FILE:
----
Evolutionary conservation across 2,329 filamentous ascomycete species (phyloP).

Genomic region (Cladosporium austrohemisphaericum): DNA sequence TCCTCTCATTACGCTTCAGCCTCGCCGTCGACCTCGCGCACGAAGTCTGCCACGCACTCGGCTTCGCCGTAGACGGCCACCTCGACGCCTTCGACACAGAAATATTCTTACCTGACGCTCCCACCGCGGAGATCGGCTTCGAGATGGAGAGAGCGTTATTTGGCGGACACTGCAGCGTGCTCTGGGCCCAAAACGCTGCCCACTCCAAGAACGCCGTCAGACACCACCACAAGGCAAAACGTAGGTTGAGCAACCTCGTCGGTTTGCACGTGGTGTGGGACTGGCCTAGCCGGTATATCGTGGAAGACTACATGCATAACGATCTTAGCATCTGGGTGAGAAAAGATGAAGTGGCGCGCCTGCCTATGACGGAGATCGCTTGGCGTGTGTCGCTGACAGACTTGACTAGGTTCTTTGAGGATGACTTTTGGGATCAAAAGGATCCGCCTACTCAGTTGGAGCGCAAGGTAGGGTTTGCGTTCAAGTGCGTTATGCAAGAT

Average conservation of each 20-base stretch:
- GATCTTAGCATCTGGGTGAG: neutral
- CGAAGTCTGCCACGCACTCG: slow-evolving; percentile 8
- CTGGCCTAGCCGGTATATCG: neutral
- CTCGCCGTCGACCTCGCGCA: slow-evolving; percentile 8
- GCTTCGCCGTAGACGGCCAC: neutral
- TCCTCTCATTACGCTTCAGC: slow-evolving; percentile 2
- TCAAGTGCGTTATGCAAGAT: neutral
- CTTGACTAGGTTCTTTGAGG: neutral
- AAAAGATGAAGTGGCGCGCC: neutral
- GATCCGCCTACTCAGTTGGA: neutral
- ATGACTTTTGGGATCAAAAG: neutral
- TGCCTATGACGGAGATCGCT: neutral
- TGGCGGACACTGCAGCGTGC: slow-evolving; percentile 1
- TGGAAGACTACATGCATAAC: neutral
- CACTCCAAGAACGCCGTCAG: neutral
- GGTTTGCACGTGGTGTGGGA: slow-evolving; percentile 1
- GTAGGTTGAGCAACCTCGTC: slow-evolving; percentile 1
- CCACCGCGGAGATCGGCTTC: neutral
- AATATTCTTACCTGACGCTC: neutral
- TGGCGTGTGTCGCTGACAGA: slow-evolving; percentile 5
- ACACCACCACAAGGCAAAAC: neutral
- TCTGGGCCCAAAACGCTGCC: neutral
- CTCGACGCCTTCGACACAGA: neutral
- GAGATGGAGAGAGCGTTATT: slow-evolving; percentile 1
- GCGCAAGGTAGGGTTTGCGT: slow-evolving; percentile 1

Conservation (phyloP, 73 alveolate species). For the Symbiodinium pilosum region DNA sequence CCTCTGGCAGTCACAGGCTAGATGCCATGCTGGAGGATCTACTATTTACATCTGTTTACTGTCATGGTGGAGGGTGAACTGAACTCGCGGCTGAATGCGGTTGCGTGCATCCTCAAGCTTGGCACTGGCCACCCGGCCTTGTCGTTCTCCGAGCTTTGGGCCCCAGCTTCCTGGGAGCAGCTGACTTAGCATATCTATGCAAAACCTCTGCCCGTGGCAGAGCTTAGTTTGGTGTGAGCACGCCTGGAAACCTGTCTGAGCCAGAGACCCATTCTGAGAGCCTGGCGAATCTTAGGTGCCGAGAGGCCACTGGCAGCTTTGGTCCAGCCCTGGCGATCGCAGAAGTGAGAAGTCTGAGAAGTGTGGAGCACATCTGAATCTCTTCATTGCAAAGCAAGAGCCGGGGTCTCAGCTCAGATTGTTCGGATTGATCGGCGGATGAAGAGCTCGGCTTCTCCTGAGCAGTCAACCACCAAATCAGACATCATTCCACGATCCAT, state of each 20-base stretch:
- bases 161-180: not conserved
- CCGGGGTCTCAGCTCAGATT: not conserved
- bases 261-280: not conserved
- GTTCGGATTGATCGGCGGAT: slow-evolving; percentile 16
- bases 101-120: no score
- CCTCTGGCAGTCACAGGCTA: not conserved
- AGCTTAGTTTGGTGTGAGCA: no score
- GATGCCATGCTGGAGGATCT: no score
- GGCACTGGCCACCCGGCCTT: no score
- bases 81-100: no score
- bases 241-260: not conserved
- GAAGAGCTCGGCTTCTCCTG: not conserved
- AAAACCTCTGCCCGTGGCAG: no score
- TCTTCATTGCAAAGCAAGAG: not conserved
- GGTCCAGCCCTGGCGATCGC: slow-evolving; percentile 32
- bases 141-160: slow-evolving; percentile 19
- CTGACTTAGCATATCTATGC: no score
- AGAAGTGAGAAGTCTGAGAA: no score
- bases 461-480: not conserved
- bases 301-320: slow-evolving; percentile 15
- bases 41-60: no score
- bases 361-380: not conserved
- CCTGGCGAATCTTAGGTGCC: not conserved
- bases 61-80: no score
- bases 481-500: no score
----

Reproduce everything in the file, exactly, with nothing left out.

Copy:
Evolutionary conservation across 2,329 filamentous ascomycete species (phyloP).

Genomic region (Cladosporium austrohemisphaericum): DNA sequence TCCTCTCATTACGCTTCAGCCTCGCCGTCGACCTCGCGCACGAAGTCTGCCACGCACTCGGCTTCGCCGTAGACGGCCACCTCGACGCCTTCGACACAGAAATATTCTTACCTGACGCTCCCACCGCGGAGATCGGCTTCGAGATGGAGAGAGCGTTATTTGGCGGACACTGCAGCGTGCTCTGGGCCCAAAACGCTGCCCACTCCAAGAACGCCGTCAGACACCACCACAAGGCAAAACGTAGGTTGAGCAACCTCGTCGGTTTGCACGTGGTGTGGGACTGGCCTAGCCGGTATATCGTGGAAGACTACATGCATAACGATCTTAGCATCTGGGTGAGAAAAGATGAAGTGGCGCGCCTGCCTATGACGGAGATCGCTTGGCGTGTGTCGCTGACAGACTTGACTAGGTTCTTTGAGGATGACTTTTGGGATCAAAAGGATCCGCCTACTCAGTTGGAGCGCAAGGTAGGGTTTGCGTTCAAGTGCGTTATGCAAGAT

Average conservation of each 20-base stretch:
- GATCTTAGCATCTGGGTGAG: neutral
- CGAAGTCTGCCACGCACTCG: slow-evolving; percentile 8
- CTGGCCTAGCCGGTATATCG: neutral
- CTCGCCGTCGACCTCGCGCA: slow-evolving; percentile 8
- GCTTCGCCGTAGACGGCCAC: neutral
- TCCTCTCATTACGCTTCAGC: slow-evolving; percentile 2
- TCAAGTGCGTTATGCAAGAT: neutral
- CTTGACTAGGTTCTTTGAGG: neutral
- AAAAGATGAAGTGGCGCGCC: neutral
- GATCCGCCTACTCAGTTGGA: neutral
- ATGACTTTTGGGATCAAAAG: neutral
- TGCCTATGACGGAGATCGCT: neutral
- TGGCGGACACTGCAGCGTGC: slow-evolving; percentile 1
- TGGAAGACTACATGCATAAC: neutral
- CACTCCAAGAACGCCGTCAG: neutral
- GGTTTGCACGTGGTGTGGGA: slow-evolving; percentile 1
- GTAGGTTGAGCAACCTCGTC: slow-evolving; percentile 1
- CCACCGCGGAGATCGGCTTC: neutral
- AATATTCTTACCTGACGCTC: neutral
- TGGCGTGTGTCGCTGACAGA: slow-evolving; percentile 5
- ACACCACCACAAGGCAAAAC: neutral
- TCTGGGCCCAAAACGCTGCC: neutral
- CTCGACGCCTTCGACACAGA: neutral
- GAGATGGAGAGAGCGTTATT: slow-evolving; percentile 1
- GCGCAAGGTAGGGTTTGCGT: slow-evolving; percentile 1

Conservation (phyloP, 73 alveolate species). For the Symbiodinium pilosum region DNA sequence CCTCTGGCAGTCACAGGCTAGATGCCATGCTGGAGGATCTACTATTTACATCTGTTTACTGTCATGGTGGAGGGTGAACTGAACTCGCGGCTGAATGCGGTTGCGTGCATCCTCAAGCTTGGCACTGGCCACCCGGCCTTGTCGTTCTCCGAGCTTTGGGCCCCAGCTTCCTGGGAGCAGCTGACTTAGCATATCTATGCAAAACCTCTGCCCGTGGCAGAGCTTAGTTTGGTGTGAGCACGCCTGGAAACCTGTCTGAGCCAGAGACCCATTCTGAGAGCCTGGCGAATCTTAGGTGCCGAGAGGCCACTGGCAGCTTTGGTCCAGCCCTGGCGATCGCAGAAGTGAGAAGTCTGAGAAGTGTGGAGCACATCTGAATCTCTTCATTGCAAAGCAAGAGCCGGGGTCTCAGCTCAGATTGTTCGGATTGATCGGCGGATGAAGAGCTCGGCTTCTCCTGAGCAGTCAACCACCAAATCAGACATCATTCCACGATCCAT, state of each 20-base stretch:
- bases 161-180: not conserved
- CCGGGGTCTCAGCTCAGATT: not conserved
- bases 261-280: not conserved
- GTTCGGATTGATCGGCGGAT: slow-evolving; percentile 16
- bases 101-120: no score
- CCTCTGGCAGTCACAGGCTA: not conserved
- AGCTTAGTTTGGTGTGAGCA: no score
- GATGCCATGCTGGAGGATCT: no score
- GGCACTGGCCACCCGGCCTT: no score
- bases 81-100: no score
- bases 241-260: not conserved
- GAAGAGCTCGGCTTCTCCTG: not conserved
- AAAACCTCTGCCCGTGGCAG: no score
- TCTTCATTGCAAAGCAAGAG: not conserved
- GGTCCAGCCCTGGCGATCGC: slow-evolving; percentile 32
- bases 141-160: slow-evolving; percentile 19
- CTGACTTAGCATATCTATGC: no score
- AGAAGTGAGAAGTCTGAGAA: no score
- bases 461-480: not conserved
- bases 301-320: slow-evolving; percentile 15
- bases 41-60: no score
- bases 361-380: not conserved
- CCTGGCGAATCTTAGGTGCC: not conserved
- bases 61-80: no score
- bases 481-500: no score